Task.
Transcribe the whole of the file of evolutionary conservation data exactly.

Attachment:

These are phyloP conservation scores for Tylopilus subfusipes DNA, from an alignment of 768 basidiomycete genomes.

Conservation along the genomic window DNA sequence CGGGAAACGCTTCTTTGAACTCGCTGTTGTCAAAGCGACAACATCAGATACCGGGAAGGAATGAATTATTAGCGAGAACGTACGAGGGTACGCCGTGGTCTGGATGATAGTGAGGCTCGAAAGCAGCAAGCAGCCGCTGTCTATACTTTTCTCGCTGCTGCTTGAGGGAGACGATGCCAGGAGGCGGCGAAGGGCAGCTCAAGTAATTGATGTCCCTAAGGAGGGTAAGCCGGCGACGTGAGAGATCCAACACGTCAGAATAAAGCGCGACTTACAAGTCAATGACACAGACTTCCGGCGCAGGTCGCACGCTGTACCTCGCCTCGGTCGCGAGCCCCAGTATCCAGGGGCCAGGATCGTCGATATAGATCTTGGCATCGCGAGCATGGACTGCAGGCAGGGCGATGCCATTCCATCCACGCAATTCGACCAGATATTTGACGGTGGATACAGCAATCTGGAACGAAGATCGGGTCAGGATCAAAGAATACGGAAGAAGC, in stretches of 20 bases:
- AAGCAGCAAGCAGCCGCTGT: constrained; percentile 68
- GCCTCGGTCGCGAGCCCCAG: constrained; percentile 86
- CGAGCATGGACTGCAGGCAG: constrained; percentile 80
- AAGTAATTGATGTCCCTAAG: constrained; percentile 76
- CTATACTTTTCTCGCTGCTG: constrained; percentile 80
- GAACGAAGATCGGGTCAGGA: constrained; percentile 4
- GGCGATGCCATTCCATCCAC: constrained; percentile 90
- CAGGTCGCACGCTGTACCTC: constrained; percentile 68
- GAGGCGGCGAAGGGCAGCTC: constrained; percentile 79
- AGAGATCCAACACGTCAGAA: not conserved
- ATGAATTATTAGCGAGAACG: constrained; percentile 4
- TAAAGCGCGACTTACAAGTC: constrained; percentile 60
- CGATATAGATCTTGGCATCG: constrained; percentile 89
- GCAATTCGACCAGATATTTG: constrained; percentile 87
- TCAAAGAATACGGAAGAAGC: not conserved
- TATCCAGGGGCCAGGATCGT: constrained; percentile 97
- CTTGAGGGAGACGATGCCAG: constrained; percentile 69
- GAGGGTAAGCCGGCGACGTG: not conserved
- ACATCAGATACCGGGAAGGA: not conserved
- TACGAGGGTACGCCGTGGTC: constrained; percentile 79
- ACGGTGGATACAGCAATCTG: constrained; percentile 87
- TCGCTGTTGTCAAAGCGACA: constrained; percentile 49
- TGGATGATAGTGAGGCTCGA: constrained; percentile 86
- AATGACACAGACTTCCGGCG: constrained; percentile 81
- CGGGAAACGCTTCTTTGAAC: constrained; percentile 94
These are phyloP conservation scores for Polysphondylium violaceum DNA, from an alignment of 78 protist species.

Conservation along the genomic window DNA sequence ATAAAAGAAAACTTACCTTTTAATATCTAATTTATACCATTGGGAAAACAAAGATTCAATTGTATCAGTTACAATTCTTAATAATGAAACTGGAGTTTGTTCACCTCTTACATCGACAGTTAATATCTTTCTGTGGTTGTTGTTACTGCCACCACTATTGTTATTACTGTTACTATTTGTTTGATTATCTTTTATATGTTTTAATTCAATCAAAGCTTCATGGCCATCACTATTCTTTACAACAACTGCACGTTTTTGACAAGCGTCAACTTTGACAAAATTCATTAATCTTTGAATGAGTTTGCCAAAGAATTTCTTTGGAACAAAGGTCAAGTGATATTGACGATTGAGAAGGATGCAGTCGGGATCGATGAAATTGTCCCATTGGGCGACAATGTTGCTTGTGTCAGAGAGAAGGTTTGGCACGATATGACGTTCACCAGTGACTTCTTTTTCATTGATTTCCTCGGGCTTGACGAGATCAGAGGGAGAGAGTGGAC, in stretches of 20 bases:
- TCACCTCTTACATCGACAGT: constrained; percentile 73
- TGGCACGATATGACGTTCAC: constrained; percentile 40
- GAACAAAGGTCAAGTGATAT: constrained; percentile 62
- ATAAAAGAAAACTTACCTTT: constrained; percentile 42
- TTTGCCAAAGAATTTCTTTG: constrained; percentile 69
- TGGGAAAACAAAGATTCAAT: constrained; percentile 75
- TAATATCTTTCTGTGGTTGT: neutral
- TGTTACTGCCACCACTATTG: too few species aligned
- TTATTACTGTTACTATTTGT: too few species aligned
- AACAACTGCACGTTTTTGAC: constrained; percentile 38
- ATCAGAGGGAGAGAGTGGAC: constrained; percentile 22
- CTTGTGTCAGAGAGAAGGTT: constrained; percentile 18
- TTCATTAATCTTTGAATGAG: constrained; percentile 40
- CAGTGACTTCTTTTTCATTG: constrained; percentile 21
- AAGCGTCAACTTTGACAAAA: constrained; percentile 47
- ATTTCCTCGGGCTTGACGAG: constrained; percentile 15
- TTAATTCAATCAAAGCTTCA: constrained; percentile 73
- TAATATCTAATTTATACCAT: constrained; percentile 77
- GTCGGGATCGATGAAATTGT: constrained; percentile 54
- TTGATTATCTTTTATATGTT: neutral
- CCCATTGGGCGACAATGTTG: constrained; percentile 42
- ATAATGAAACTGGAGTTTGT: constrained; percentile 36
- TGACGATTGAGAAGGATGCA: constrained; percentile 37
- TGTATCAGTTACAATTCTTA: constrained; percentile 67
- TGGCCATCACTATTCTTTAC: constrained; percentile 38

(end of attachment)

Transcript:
These are phyloP conservation scores for Tylopilus subfusipes DNA, from an alignment of 768 basidiomycete genomes.

Conservation along the genomic window DNA sequence CGGGAAACGCTTCTTTGAACTCGCTGTTGTCAAAGCGACAACATCAGATACCGGGAAGGAATGAATTATTAGCGAGAACGTACGAGGGTACGCCGTGGTCTGGATGATAGTGAGGCTCGAAAGCAGCAAGCAGCCGCTGTCTATACTTTTCTCGCTGCTGCTTGAGGGAGACGATGCCAGGAGGCGGCGAAGGGCAGCTCAAGTAATTGATGTCCCTAAGGAGGGTAAGCCGGCGACGTGAGAGATCCAACACGTCAGAATAAAGCGCGACTTACAAGTCAATGACACAGACTTCCGGCGCAGGTCGCACGCTGTACCTCGCCTCGGTCGCGAGCCCCAGTATCCAGGGGCCAGGATCGTCGATATAGATCTTGGCATCGCGAGCATGGACTGCAGGCAGGGCGATGCCATTCCATCCACGCAATTCGACCAGATATTTGACGGTGGATACAGCAATCTGGAACGAAGATCGGGTCAGGATCAAAGAATACGGAAGAAGC, in stretches of 20 bases:
- AAGCAGCAAGCAGCCGCTGT: constrained; percentile 68
- GCCTCGGTCGCGAGCCCCAG: constrained; percentile 86
- CGAGCATGGACTGCAGGCAG: constrained; percentile 80
- AAGTAATTGATGTCCCTAAG: constrained; percentile 76
- CTATACTTTTCTCGCTGCTG: constrained; percentile 80
- GAACGAAGATCGGGTCAGGA: constrained; percentile 4
- GGCGATGCCATTCCATCCAC: constrained; percentile 90
- CAGGTCGCACGCTGTACCTC: constrained; percentile 68
- GAGGCGGCGAAGGGCAGCTC: constrained; percentile 79
- AGAGATCCAACACGTCAGAA: not conserved
- ATGAATTATTAGCGAGAACG: constrained; percentile 4
- TAAAGCGCGACTTACAAGTC: constrained; percentile 60
- CGATATAGATCTTGGCATCG: constrained; percentile 89
- GCAATTCGACCAGATATTTG: constrained; percentile 87
- TCAAAGAATACGGAAGAAGC: not conserved
- TATCCAGGGGCCAGGATCGT: constrained; percentile 97
- CTTGAGGGAGACGATGCCAG: constrained; percentile 69
- GAGGGTAAGCCGGCGACGTG: not conserved
- ACATCAGATACCGGGAAGGA: not conserved
- TACGAGGGTACGCCGTGGTC: constrained; percentile 79
- ACGGTGGATACAGCAATCTG: constrained; percentile 87
- TCGCTGTTGTCAAAGCGACA: constrained; percentile 49
- TGGATGATAGTGAGGCTCGA: constrained; percentile 86
- AATGACACAGACTTCCGGCG: constrained; percentile 81
- CGGGAAACGCTTCTTTGAAC: constrained; percentile 94
These are phyloP conservation scores for Polysphondylium violaceum DNA, from an alignment of 78 protist species.

Conservation along the genomic window DNA sequence ATAAAAGAAAACTTACCTTTTAATATCTAATTTATACCATTGGGAAAACAAAGATTCAATTGTATCAGTTACAATTCTTAATAATGAAACTGGAGTTTGTTCACCTCTTACATCGACAGTTAATATCTTTCTGTGGTTGTTGTTACTGCCACCACTATTGTTATTACTGTTACTATTTGTTTGATTATCTTTTATATGTTTTAATTCAATCAAAGCTTCATGGCCATCACTATTCTTTACAACAACTGCACGTTTTTGACAAGCGTCAACTTTGACAAAATTCATTAATCTTTGAATGAGTTTGCCAAAGAATTTCTTTGGAACAAAGGTCAAGTGATATTGACGATTGAGAAGGATGCAGTCGGGATCGATGAAATTGTCCCATTGGGCGACAATGTTGCTTGTGTCAGAGAGAAGGTTTGGCACGATATGACGTTCACCAGTGACTTCTTTTTCATTGATTTCCTCGGGCTTGACGAGATCAGAGGGAGAGAGTGGAC, in stretches of 20 bases:
- TCACCTCTTACATCGACAGT: constrained; percentile 73
- TGGCACGATATGACGTTCAC: constrained; percentile 40
- GAACAAAGGTCAAGTGATAT: constrained; percentile 62
- ATAAAAGAAAACTTACCTTT: constrained; percentile 42
- TTTGCCAAAGAATTTCTTTG: constrained; percentile 69
- TGGGAAAACAAAGATTCAAT: constrained; percentile 75
- TAATATCTTTCTGTGGTTGT: neutral
- TGTTACTGCCACCACTATTG: too few species aligned
- TTATTACTGTTACTATTTGT: too few species aligned
- AACAACTGCACGTTTTTGAC: constrained; percentile 38
- ATCAGAGGGAGAGAGTGGAC: constrained; percentile 22
- CTTGTGTCAGAGAGAAGGTT: constrained; percentile 18
- TTCATTAATCTTTGAATGAG: constrained; percentile 40
- CAGTGACTTCTTTTTCATTG: constrained; percentile 21
- AAGCGTCAACTTTGACAAAA: constrained; percentile 47
- ATTTCCTCGGGCTTGACGAG: constrained; percentile 15
- TTAATTCAATCAAAGCTTCA: constrained; percentile 73
- TAATATCTAATTTATACCAT: constrained; percentile 77
- GTCGGGATCGATGAAATTGT: constrained; percentile 54
- TTGATTATCTTTTATATGTT: neutral
- CCCATTGGGCGACAATGTTG: constrained; percentile 42
- ATAATGAAACTGGAGTTTGT: constrained; percentile 36
- TGACGATTGAGAAGGATGCA: constrained; percentile 37
- TGTATCAGTTACAATTCTTA: constrained; percentile 67
- TGGCCATCACTATTCTTTAC: constrained; percentile 38